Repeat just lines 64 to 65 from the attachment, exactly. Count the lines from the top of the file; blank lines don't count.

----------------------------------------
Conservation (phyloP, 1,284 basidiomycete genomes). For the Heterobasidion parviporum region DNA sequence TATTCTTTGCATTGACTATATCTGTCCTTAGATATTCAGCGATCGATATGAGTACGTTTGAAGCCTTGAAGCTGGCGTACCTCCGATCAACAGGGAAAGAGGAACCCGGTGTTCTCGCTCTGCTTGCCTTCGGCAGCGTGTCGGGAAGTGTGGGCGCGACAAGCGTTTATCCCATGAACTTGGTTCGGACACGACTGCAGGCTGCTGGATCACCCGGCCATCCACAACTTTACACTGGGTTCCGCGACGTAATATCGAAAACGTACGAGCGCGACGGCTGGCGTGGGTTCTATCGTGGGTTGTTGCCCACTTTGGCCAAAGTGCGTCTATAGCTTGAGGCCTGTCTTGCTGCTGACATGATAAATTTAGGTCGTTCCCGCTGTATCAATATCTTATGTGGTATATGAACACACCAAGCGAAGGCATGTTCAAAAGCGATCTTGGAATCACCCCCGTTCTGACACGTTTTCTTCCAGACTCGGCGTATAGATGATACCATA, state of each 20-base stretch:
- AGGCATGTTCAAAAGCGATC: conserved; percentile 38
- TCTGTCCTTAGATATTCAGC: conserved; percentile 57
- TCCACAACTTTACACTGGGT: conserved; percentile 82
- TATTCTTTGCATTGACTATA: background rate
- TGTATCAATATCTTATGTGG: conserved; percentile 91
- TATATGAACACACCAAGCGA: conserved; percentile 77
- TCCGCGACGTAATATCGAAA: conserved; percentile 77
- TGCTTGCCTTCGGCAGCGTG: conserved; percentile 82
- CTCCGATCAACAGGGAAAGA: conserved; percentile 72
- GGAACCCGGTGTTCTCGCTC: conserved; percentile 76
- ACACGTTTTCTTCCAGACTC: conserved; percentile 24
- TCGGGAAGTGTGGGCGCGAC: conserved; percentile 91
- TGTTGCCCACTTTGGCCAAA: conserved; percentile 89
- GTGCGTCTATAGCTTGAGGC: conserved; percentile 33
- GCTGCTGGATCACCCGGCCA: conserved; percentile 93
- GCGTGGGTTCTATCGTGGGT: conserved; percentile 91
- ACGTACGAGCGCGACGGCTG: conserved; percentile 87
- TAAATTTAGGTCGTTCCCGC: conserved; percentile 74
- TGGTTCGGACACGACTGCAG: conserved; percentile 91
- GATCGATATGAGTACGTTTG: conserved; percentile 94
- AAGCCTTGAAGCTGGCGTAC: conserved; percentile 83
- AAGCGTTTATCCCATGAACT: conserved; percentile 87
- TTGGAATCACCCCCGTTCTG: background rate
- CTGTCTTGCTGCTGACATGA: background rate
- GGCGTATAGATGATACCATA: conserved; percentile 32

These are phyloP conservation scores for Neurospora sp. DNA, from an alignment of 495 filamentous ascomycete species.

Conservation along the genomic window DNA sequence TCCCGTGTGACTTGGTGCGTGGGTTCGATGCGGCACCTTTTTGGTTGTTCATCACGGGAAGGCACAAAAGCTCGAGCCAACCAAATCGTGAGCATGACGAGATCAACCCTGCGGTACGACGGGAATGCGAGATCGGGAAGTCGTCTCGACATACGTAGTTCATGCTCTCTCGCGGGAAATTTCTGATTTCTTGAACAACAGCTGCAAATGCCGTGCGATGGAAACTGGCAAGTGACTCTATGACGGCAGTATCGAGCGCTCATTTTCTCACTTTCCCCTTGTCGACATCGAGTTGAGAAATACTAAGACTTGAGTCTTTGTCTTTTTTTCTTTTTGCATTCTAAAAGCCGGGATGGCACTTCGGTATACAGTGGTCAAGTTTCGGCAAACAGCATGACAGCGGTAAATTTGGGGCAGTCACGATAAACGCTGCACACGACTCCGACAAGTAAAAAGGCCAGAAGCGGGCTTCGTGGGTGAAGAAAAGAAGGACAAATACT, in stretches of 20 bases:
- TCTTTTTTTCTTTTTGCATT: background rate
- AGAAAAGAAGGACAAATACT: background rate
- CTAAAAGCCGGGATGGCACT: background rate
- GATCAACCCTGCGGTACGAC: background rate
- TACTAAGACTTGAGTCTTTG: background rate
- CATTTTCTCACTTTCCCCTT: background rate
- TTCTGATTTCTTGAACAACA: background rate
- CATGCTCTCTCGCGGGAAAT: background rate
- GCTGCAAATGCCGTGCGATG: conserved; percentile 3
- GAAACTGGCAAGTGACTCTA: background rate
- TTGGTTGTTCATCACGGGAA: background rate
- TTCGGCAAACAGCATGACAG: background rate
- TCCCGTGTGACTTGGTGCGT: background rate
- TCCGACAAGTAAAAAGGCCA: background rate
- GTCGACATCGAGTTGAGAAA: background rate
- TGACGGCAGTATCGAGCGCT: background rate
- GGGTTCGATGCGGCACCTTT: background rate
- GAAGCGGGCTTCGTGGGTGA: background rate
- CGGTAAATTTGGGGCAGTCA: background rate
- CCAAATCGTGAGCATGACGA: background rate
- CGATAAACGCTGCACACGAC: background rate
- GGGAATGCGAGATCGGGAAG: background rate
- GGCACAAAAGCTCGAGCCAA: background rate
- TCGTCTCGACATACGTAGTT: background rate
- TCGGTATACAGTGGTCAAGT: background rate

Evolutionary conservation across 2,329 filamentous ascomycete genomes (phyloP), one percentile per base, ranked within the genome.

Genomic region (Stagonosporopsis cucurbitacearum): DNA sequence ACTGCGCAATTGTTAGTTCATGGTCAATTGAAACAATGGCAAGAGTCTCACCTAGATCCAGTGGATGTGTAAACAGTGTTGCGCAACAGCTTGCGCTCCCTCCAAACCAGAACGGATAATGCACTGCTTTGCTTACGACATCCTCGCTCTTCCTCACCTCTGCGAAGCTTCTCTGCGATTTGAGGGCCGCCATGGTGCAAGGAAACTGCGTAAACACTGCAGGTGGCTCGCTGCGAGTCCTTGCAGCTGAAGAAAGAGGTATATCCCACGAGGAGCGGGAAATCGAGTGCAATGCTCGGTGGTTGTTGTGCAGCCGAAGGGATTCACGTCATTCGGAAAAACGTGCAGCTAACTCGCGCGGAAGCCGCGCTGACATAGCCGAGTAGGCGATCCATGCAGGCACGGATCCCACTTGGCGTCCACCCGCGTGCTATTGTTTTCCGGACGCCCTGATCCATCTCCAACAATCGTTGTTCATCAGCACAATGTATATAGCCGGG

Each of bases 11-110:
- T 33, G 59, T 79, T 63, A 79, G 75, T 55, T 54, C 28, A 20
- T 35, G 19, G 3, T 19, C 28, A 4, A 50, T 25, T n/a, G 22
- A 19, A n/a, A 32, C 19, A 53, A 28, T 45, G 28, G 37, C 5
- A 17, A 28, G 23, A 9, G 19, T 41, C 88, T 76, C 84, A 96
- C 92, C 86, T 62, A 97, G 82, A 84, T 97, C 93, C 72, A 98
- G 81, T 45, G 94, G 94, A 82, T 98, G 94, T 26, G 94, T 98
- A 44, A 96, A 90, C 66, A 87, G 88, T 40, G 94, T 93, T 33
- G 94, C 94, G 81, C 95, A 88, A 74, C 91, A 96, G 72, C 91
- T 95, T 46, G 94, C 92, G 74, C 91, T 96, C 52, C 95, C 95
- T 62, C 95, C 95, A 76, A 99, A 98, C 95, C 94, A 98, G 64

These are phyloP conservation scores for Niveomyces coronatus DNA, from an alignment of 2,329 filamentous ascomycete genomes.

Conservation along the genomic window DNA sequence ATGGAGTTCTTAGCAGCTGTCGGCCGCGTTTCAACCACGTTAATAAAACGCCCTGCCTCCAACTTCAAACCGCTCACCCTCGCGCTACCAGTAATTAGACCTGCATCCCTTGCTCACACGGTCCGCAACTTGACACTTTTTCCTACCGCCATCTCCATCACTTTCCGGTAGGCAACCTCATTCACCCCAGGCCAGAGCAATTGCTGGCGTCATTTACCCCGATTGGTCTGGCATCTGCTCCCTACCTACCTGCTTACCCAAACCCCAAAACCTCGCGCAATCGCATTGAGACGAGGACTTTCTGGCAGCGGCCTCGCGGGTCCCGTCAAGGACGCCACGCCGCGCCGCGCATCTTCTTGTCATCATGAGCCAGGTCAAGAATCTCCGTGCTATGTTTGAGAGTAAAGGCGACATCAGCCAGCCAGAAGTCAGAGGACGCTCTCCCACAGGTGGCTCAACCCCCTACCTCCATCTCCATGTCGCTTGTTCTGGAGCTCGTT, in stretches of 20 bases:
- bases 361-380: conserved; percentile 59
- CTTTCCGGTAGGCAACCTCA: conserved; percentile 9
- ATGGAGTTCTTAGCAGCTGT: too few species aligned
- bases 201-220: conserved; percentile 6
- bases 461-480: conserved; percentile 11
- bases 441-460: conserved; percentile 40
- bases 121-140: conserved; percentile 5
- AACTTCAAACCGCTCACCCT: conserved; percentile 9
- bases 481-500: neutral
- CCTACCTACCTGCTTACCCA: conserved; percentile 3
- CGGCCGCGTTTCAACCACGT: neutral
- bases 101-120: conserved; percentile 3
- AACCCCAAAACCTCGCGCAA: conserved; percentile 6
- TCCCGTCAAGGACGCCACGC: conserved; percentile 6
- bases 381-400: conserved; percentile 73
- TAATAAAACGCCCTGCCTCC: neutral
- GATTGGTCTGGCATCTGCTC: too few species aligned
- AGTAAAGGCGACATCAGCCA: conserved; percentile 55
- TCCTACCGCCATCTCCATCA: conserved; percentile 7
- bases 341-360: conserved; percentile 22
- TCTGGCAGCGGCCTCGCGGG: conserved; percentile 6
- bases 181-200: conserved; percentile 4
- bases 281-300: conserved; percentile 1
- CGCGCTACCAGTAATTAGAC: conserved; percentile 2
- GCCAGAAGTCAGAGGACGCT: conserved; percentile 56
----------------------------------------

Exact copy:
- G 94, C 94, G 81, C 95, A 88, A 74, C 91, A 96, G 72, C 91
- T 95, T 46, G 94, C 92, G 74, C 91, T 96, C 52, C 95, C 95